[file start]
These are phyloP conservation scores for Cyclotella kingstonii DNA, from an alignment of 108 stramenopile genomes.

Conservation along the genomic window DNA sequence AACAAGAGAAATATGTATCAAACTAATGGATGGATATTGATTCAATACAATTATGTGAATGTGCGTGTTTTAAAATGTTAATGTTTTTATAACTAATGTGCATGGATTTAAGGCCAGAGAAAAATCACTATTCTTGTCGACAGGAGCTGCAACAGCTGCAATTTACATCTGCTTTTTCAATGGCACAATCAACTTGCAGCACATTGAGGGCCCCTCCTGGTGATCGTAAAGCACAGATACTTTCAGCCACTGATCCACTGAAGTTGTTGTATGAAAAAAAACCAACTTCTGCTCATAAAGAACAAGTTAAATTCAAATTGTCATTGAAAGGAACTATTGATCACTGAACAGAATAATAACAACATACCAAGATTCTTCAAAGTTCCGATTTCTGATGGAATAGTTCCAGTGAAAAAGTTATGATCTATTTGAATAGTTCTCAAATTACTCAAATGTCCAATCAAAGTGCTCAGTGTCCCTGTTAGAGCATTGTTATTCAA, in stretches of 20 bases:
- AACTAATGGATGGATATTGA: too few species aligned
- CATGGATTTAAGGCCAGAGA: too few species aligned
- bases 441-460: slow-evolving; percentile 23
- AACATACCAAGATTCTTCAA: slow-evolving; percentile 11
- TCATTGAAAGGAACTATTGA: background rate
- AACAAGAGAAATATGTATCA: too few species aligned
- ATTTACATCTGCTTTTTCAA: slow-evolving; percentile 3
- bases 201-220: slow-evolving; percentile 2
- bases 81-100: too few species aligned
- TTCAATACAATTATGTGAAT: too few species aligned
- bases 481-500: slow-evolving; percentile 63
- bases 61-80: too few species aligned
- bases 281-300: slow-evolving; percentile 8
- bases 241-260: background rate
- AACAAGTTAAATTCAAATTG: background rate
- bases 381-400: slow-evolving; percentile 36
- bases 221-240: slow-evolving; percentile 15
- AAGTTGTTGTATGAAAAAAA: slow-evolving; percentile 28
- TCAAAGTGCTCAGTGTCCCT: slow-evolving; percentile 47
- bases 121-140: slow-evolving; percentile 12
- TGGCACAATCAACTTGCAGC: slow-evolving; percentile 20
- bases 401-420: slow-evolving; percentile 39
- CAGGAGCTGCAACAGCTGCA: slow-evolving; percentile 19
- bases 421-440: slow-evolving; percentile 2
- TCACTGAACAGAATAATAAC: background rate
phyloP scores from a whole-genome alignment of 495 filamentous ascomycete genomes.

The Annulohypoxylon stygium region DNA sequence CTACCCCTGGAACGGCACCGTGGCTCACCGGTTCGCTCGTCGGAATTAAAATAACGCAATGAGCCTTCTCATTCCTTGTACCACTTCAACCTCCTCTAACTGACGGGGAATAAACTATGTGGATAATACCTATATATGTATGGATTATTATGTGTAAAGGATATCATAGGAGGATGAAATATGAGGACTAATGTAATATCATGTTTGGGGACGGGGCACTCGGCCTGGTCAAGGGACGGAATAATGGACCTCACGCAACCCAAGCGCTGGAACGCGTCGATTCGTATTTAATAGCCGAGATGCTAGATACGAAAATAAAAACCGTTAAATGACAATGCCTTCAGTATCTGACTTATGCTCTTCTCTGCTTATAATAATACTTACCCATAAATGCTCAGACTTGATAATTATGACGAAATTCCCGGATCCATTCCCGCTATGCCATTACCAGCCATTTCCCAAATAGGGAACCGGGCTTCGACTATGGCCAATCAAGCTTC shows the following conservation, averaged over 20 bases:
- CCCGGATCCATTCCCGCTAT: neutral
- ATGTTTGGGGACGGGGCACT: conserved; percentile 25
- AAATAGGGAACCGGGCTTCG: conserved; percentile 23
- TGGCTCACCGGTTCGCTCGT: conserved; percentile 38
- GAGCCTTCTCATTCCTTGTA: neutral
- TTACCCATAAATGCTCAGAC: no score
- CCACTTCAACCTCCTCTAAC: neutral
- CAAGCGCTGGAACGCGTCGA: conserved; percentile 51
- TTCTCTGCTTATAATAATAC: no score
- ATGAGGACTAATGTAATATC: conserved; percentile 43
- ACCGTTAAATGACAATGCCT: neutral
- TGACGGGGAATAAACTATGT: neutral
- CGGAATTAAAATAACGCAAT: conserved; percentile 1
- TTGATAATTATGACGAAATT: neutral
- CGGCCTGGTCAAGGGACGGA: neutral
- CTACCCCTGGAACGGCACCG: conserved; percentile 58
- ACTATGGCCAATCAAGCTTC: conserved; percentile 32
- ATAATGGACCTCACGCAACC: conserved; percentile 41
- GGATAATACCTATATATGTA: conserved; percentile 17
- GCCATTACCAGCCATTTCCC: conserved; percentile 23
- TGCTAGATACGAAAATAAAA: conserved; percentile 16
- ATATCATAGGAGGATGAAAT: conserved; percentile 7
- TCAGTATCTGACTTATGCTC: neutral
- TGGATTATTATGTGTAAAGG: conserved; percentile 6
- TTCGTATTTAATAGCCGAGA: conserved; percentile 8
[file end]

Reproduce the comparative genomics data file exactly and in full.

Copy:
These are phyloP conservation scores for Cyclotella kingstonii DNA, from an alignment of 108 stramenopile genomes.

Conservation along the genomic window DNA sequence AACAAGAGAAATATGTATCAAACTAATGGATGGATATTGATTCAATACAATTATGTGAATGTGCGTGTTTTAAAATGTTAATGTTTTTATAACTAATGTGCATGGATTTAAGGCCAGAGAAAAATCACTATTCTTGTCGACAGGAGCTGCAACAGCTGCAATTTACATCTGCTTTTTCAATGGCACAATCAACTTGCAGCACATTGAGGGCCCCTCCTGGTGATCGTAAAGCACAGATACTTTCAGCCACTGATCCACTGAAGTTGTTGTATGAAAAAAAACCAACTTCTGCTCATAAAGAACAAGTTAAATTCAAATTGTCATTGAAAGGAACTATTGATCACTGAACAGAATAATAACAACATACCAAGATTCTTCAAAGTTCCGATTTCTGATGGAATAGTTCCAGTGAAAAAGTTATGATCTATTTGAATAGTTCTCAAATTACTCAAATGTCCAATCAAAGTGCTCAGTGTCCCTGTTAGAGCATTGTTATTCAA, in stretches of 20 bases:
- AACTAATGGATGGATATTGA: too few species aligned
- CATGGATTTAAGGCCAGAGA: too few species aligned
- bases 441-460: slow-evolving; percentile 23
- AACATACCAAGATTCTTCAA: slow-evolving; percentile 11
- TCATTGAAAGGAACTATTGA: background rate
- AACAAGAGAAATATGTATCA: too few species aligned
- ATTTACATCTGCTTTTTCAA: slow-evolving; percentile 3
- bases 201-220: slow-evolving; percentile 2
- bases 81-100: too few species aligned
- TTCAATACAATTATGTGAAT: too few species aligned
- bases 481-500: slow-evolving; percentile 63
- bases 61-80: too few species aligned
- bases 281-300: slow-evolving; percentile 8
- bases 241-260: background rate
- AACAAGTTAAATTCAAATTG: background rate
- bases 381-400: slow-evolving; percentile 36
- bases 221-240: slow-evolving; percentile 15
- AAGTTGTTGTATGAAAAAAA: slow-evolving; percentile 28
- TCAAAGTGCTCAGTGTCCCT: slow-evolving; percentile 47
- bases 121-140: slow-evolving; percentile 12
- TGGCACAATCAACTTGCAGC: slow-evolving; percentile 20
- bases 401-420: slow-evolving; percentile 39
- CAGGAGCTGCAACAGCTGCA: slow-evolving; percentile 19
- bases 421-440: slow-evolving; percentile 2
- TCACTGAACAGAATAATAAC: background rate
phyloP scores from a whole-genome alignment of 495 filamentous ascomycete genomes.

The Annulohypoxylon stygium region DNA sequence CTACCCCTGGAACGGCACCGTGGCTCACCGGTTCGCTCGTCGGAATTAAAATAACGCAATGAGCCTTCTCATTCCTTGTACCACTTCAACCTCCTCTAACTGACGGGGAATAAACTATGTGGATAATACCTATATATGTATGGATTATTATGTGTAAAGGATATCATAGGAGGATGAAATATGAGGACTAATGTAATATCATGTTTGGGGACGGGGCACTCGGCCTGGTCAAGGGACGGAATAATGGACCTCACGCAACCCAAGCGCTGGAACGCGTCGATTCGTATTTAATAGCCGAGATGCTAGATACGAAAATAAAAACCGTTAAATGACAATGCCTTCAGTATCTGACTTATGCTCTTCTCTGCTTATAATAATACTTACCCATAAATGCTCAGACTTGATAATTATGACGAAATTCCCGGATCCATTCCCGCTATGCCATTACCAGCCATTTCCCAAATAGGGAACCGGGCTTCGACTATGGCCAATCAAGCTTC shows the following conservation, averaged over 20 bases:
- CCCGGATCCATTCCCGCTAT: neutral
- ATGTTTGGGGACGGGGCACT: conserved; percentile 25
- AAATAGGGAACCGGGCTTCG: conserved; percentile 23
- TGGCTCACCGGTTCGCTCGT: conserved; percentile 38
- GAGCCTTCTCATTCCTTGTA: neutral
- TTACCCATAAATGCTCAGAC: no score
- CCACTTCAACCTCCTCTAAC: neutral
- CAAGCGCTGGAACGCGTCGA: conserved; percentile 51
- TTCTCTGCTTATAATAATAC: no score
- ATGAGGACTAATGTAATATC: conserved; percentile 43
- ACCGTTAAATGACAATGCCT: neutral
- TGACGGGGAATAAACTATGT: neutral
- CGGAATTAAAATAACGCAAT: conserved; percentile 1
- TTGATAATTATGACGAAATT: neutral
- CGGCCTGGTCAAGGGACGGA: neutral
- CTACCCCTGGAACGGCACCG: conserved; percentile 58
- ACTATGGCCAATCAAGCTTC: conserved; percentile 32
- ATAATGGACCTCACGCAACC: conserved; percentile 41
- GGATAATACCTATATATGTA: conserved; percentile 17
- GCCATTACCAGCCATTTCCC: conserved; percentile 23
- TGCTAGATACGAAAATAAAA: conserved; percentile 16
- ATATCATAGGAGGATGAAAT: conserved; percentile 7
- TCAGTATCTGACTTATGCTC: neutral
- TGGATTATTATGTGTAAAGG: conserved; percentile 6
- TTCGTATTTAATAGCCGAGA: conserved; percentile 8